n Gold Hill the robbers all went up on the Divide to wait, but Mark's audience gave him a kind of reception after his lecture, and we nearly froze to death up there before he came along. By and by I went back to see what was the matter. Sam and Denis were coming, and carrying a carpet-sack about half full of silver between them. I shadowed them and blew a policeman's whistle as a signal to the boys when the lecturers were within about a hundred yards of the place. I heard Sam say to Denis:

"'I'm glad they've got a policeman on the Divide. They never had one in my day.'

"Just about that time the boys, all with black masks on and silver dollars at the sides of their tongues to disguise their voices, stepped out and stuck six-shooters at Sam and Denis and told them to put up their hands. The robbers called each other 'Beauregard' and 'Stonewall Jackson.' Of course Denis's hands went up, and Mark's, too, though Mark wasn't a bit scared or excited. He talked to the robbers in his regular fashion. He said:

"'Don't flourish those pistols so promiscuously. They might go off by accident.'

"They told him to hand over his watch and money; but when he started to take his hands down they made him put them up again. Then he asked how they expected him to give them his valuables with his hands up in the sky. He said his treasures didn't lie in heaven. He told them not to take his watch, which was the one Sandy Baldwin and Theodore Winters had given him as Governor of the Third House, but we took it all the same.

"Whenever he started to put his hands down we made him put them up again. Once he said:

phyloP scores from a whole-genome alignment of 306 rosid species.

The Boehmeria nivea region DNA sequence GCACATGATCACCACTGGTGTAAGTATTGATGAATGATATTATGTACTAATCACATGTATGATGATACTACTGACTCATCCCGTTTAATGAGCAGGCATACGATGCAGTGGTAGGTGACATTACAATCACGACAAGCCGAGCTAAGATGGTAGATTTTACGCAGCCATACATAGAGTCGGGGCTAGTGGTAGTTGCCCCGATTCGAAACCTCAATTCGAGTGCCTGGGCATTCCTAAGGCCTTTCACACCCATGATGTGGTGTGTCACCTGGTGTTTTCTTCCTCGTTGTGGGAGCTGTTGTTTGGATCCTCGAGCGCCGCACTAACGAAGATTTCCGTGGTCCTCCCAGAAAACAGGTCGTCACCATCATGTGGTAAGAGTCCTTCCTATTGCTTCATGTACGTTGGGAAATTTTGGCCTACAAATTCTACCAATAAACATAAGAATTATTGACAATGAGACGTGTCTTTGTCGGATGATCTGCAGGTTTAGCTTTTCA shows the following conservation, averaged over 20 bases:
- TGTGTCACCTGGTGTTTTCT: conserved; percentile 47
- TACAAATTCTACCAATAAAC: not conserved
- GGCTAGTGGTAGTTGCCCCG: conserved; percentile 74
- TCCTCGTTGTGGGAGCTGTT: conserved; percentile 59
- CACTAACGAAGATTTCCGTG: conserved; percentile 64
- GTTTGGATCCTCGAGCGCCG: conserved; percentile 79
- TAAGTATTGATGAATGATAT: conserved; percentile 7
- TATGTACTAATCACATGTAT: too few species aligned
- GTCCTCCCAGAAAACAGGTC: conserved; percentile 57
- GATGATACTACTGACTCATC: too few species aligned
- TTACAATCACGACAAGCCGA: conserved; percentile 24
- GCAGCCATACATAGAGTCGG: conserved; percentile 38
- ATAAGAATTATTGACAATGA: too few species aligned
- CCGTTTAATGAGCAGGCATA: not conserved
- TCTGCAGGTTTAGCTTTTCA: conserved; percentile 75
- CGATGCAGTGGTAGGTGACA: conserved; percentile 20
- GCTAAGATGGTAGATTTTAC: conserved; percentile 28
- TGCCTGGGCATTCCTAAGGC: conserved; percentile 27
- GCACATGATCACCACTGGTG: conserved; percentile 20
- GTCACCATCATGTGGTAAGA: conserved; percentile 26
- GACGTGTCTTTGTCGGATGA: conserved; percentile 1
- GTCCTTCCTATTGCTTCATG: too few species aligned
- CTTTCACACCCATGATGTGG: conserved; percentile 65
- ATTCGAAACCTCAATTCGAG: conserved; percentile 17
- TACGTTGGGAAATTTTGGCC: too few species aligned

"'Don't you fellows be so rough. I was tenderly reared.'

"Then we told him and Denis to keep their hands up for fifteen minutes after we were gone--this was to give us time to get back to Virginia and be settled when they came along. As we were going away Mark called:

"'Say, you forgot something.'

"'What is it?'

"Why, the carpet-bag.'

"He was cool all the time. Senator Bill Stewart, in his Autobiography, tells a great story of how scared Mark was, and how he ran; but Stewart was three thousand miles from Virginia by that time, and later got mad at Mark because he made a joke about him in 'Roughing It'.

"Denis wanted to take his hands down pretty soon after we were gone, but Mark said:

"'No, Denis, I'm used to obeying orders when they are given in that convincing way; we'll just keep our hands up another fifteen minutes or so for good measure.'

"We were waiting in a big saloon on C Street when Mark and Denis came along. We knew they would come in, and we expected Mark would be excited; but he was as unruffled as a mountain lake. He told us they had been robbed, and asked me if I had any money. I gave him a hundred dollars of his own money, and he ordered refreshments for everybody. Then we adjourned to the Enterprise office, where he offered a reward, and Dan de Quille wrote up the story and telegraphed it to the other newspapers. Then somebody suggested that Mark would have to give another lecture now, and that the robbery would make a great subject. He entered right into the thing, and next day we engaged Piper's Opera House, and people were offering five dollars apiece for front seats. It would have been the biggest thing that ever came to Virginia if it had come off. "But we made a mistake, then, by taking Sandy Baldwin into the joke. We took in Joe here, too, and gave him the watch and money to keep, which made it hard for Joe afterward. But it was Sandy Baldwin that ruined us. He had Mark out to dinner the night before the show was to come off, and after he got well warmed up with champagne he thought it would be a smart thing to let Mark into what was really going on.

"Mark didn't see it our way. He was mad clear through."

At this point Joseph Goodman took up the story. He said:

"Those devils put Sam's money, watch, keys, pencils, and all his things into my hands. I felt particularly mean at being made accessory to the crime, especially as Sam was my guest, and I had grave doubts as to how he would take it when he found out the robbery was not genuine.

Mark Twain
Classic Literature Library

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